Using kidblogs, my students are working on stories that develop their characters. I am pleased with how motivating this activity has been. One of my students, Matthew, was a reluctant second grade writer, usually satisfied with a few sentences. When asked to elaborate or incorporate figurative language, he would say, “I like it the way it is.”

Now a third grader, Matthew’s writing has taken off in the first few weeks of school. He wrote his whole story in his journal, posted it on kidblogs, pasted it onto paper, drew illustrations, and painted a cover for his book. I don’t know if a summer’s worth a maturity or the young adult character generator was the impetus, but this year Matthew is a writer.

Chapter 1 The Curse
It was a normal Tuesday morning at Denver Catholic High, or was it? Aiden was walking to gym, twitching as usual. Then out of nowhere, it started getting dark, really dark. Then, a giant ghost came out of the dark and said, “Da school curse is a spreading.”

Suddenly, Aiden’s friends came outside as zombies! “What happened?” said Aiden’s still human friend, Jenna.
“I… I don’t know,” said Aiden, frozen. for once in his life. He’s feeling a feeling he has never felt before, fear. He was so afraid, he couldn’t move. He could barely speak and refused to look away from the ghost or even blink.

Chapter 2 The Adventure

“Da only way to stop it is to get da gem of legend,” The ghost said in a country voice.
“What gem?” asked Aiden.

“Here, take da map.”said the ghost.

Aiden read the map and said, “Jenna, we’re going to the beach.”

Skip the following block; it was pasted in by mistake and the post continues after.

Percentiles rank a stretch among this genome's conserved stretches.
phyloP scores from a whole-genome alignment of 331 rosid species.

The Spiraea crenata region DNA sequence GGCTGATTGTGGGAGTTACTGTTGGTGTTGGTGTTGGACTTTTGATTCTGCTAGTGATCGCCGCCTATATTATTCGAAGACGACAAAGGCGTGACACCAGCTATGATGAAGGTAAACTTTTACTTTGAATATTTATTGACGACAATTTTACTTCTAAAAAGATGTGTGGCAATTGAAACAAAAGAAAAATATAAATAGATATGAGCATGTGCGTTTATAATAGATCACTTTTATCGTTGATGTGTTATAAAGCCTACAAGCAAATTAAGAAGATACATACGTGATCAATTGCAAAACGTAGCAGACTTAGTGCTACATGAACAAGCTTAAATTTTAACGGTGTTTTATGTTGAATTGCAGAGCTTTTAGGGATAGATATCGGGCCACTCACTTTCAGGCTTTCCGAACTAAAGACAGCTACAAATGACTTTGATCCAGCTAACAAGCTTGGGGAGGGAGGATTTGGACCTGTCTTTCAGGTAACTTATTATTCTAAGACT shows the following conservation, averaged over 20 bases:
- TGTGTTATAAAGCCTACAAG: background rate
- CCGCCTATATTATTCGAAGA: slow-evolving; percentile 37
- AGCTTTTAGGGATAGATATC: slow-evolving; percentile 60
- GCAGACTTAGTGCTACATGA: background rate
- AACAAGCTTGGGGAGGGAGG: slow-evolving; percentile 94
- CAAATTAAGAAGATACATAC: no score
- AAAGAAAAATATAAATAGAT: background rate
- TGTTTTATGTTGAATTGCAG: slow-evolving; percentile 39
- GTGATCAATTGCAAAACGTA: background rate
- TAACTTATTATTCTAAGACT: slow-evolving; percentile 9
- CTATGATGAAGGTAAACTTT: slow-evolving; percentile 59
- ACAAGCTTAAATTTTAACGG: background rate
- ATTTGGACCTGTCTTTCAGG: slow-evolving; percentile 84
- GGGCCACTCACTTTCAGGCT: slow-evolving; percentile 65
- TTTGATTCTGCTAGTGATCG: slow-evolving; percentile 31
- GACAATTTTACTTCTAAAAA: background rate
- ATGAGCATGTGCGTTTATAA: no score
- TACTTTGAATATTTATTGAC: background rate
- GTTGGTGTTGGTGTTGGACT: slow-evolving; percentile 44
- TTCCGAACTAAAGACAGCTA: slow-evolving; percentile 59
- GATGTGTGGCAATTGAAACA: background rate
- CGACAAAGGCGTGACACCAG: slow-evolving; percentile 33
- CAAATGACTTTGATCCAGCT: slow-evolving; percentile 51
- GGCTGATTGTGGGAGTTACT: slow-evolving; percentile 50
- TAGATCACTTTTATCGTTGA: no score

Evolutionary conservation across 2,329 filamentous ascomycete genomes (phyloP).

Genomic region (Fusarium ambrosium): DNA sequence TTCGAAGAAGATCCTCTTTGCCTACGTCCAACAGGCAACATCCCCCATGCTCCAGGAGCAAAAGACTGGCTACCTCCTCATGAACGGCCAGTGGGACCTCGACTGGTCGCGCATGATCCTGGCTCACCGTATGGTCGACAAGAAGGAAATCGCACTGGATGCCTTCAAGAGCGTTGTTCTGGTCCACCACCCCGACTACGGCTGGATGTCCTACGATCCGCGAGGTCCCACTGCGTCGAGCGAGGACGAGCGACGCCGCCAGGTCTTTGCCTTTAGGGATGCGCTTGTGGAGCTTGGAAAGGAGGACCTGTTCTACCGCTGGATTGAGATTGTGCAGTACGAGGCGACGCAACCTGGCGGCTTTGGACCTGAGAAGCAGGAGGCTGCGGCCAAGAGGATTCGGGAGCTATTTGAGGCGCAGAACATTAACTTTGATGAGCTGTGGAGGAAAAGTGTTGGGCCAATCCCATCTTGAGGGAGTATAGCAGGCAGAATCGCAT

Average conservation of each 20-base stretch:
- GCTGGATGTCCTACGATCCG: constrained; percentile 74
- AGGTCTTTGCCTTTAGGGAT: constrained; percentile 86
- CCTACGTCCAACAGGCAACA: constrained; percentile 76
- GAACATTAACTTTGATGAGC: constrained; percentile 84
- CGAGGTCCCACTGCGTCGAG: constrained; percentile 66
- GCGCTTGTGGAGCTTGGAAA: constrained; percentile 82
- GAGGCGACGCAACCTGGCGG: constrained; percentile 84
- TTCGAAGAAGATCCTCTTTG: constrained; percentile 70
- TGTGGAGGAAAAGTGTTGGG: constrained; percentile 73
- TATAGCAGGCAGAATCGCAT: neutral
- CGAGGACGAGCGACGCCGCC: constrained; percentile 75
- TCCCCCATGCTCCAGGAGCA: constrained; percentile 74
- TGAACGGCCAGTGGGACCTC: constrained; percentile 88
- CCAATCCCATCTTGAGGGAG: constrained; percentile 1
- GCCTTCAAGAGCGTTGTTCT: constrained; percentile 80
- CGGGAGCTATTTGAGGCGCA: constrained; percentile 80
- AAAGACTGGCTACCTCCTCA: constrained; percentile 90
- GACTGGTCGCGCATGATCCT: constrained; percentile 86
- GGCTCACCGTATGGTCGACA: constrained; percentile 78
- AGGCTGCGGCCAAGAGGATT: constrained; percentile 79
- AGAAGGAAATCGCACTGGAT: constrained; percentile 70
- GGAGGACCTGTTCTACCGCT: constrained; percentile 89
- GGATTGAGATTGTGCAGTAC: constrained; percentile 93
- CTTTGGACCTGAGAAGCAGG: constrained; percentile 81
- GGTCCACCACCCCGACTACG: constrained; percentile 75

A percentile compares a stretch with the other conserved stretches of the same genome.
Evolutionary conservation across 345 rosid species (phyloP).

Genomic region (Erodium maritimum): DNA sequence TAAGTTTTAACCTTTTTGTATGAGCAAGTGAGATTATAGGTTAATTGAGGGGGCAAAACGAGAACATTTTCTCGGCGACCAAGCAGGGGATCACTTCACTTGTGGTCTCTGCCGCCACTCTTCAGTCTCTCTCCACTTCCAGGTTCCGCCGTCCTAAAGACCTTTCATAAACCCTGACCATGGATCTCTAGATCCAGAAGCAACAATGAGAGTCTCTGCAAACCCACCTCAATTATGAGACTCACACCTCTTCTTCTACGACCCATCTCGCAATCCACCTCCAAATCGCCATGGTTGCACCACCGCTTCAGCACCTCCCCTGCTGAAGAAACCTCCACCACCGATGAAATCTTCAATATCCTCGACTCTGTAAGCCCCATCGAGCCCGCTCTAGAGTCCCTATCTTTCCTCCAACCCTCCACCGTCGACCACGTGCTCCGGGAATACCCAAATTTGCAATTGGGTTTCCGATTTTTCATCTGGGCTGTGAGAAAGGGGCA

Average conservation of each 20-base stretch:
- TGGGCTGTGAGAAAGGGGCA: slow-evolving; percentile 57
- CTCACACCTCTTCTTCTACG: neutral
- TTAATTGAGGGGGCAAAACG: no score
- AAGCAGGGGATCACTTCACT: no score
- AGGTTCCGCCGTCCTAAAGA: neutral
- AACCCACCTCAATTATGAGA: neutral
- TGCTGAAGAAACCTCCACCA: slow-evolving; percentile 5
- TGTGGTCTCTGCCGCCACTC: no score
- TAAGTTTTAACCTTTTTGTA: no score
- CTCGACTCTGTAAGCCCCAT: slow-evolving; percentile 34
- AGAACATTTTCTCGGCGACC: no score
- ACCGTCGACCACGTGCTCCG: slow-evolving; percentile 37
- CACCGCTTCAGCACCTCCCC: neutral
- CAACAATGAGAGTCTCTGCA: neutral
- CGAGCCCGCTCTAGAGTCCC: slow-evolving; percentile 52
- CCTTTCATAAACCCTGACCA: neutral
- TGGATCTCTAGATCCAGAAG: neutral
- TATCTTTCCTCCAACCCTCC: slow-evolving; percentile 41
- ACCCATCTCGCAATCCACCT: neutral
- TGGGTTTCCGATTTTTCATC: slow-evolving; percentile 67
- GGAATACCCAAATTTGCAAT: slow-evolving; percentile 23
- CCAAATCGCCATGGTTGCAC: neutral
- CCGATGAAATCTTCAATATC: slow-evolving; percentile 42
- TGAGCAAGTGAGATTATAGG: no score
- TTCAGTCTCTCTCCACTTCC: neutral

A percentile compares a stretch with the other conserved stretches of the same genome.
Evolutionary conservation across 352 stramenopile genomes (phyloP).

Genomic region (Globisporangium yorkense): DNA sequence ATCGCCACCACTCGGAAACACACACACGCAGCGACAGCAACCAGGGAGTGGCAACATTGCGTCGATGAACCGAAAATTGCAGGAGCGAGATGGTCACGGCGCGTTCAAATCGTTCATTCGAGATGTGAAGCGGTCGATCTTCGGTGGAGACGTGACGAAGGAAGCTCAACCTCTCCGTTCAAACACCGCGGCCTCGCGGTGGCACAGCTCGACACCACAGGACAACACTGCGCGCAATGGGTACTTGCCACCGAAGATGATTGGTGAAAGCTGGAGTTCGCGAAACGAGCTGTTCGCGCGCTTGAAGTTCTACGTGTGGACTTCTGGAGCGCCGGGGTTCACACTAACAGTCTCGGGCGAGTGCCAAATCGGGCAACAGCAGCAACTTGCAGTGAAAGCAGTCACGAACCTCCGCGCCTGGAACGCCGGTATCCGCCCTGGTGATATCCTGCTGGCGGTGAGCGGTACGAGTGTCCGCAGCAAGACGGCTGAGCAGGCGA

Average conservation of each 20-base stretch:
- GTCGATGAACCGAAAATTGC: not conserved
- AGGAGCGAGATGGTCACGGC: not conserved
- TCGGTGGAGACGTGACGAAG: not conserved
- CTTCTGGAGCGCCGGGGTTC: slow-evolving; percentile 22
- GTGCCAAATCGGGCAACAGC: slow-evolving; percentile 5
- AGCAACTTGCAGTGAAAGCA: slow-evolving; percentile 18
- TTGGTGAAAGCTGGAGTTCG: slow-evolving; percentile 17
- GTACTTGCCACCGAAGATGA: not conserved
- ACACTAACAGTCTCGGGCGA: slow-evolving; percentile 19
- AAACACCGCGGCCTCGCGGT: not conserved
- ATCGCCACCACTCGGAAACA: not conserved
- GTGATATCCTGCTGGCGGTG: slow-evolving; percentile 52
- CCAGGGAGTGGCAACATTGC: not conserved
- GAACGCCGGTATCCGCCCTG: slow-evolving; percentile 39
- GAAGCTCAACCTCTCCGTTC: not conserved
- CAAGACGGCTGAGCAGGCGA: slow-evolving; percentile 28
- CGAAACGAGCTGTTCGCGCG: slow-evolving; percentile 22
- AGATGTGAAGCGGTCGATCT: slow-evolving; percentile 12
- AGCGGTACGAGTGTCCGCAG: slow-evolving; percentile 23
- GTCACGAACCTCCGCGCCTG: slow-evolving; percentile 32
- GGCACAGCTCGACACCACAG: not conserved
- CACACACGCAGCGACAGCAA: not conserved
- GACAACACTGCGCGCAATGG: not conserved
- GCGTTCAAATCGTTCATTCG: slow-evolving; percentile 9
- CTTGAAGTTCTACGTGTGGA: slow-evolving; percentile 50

“OK,” said Jenna.

“I’ll drive,” said the ghost.

“What?” said Jenna and Aiden.

They headed to the beach. As Aiden got out of the car, he said, “Hey, I’m not twitching!” He was happy, but then the ghost pushed them in a cave. They put on headlamps and started walking.

“OK,” said Aiden nervously. His head suddenly jerked to his shoulder, twitching again. ”We, uh, go that way?”

They stopped at a pool of…lava! Only a few rocks to jump on.

“Well, let’s get moving,” said Aiden.

They hopped across, rock to rock. Finally, they got to the other side. They walked until they stopped at the end of the cave.

“Look!” shouted Aiden. The gem was standing on top of a cone-shaped rock structure at the end of the cave.

“It’s beautiful!” cried Jenna, leaning back. The gem was a glowing baby blue color in the shape of a diamond.

Swiftly, Aiden grabbed the gem, “Got it!” He held the gem over his head in triumph. Then he heard a loud caw caw!

Aiden looked up and saw a blue-gray falcon swoop in toward him. Before he could draw the gem out of the bird’s reach, the bird quickly grabbed the gem with its talons.

“There goes all our hard work,” said Aiden. Of course, he was right. They had worked so hard.

They went after the bird. They hopped across the rocks. Aiden found a light, sharp stick and threw it at the bird, but before the stick could hit it, the falcon flew down and accidentally dropped the gem.

“Thanks,” said Jenna.

Chapter 3: Lifting the Curse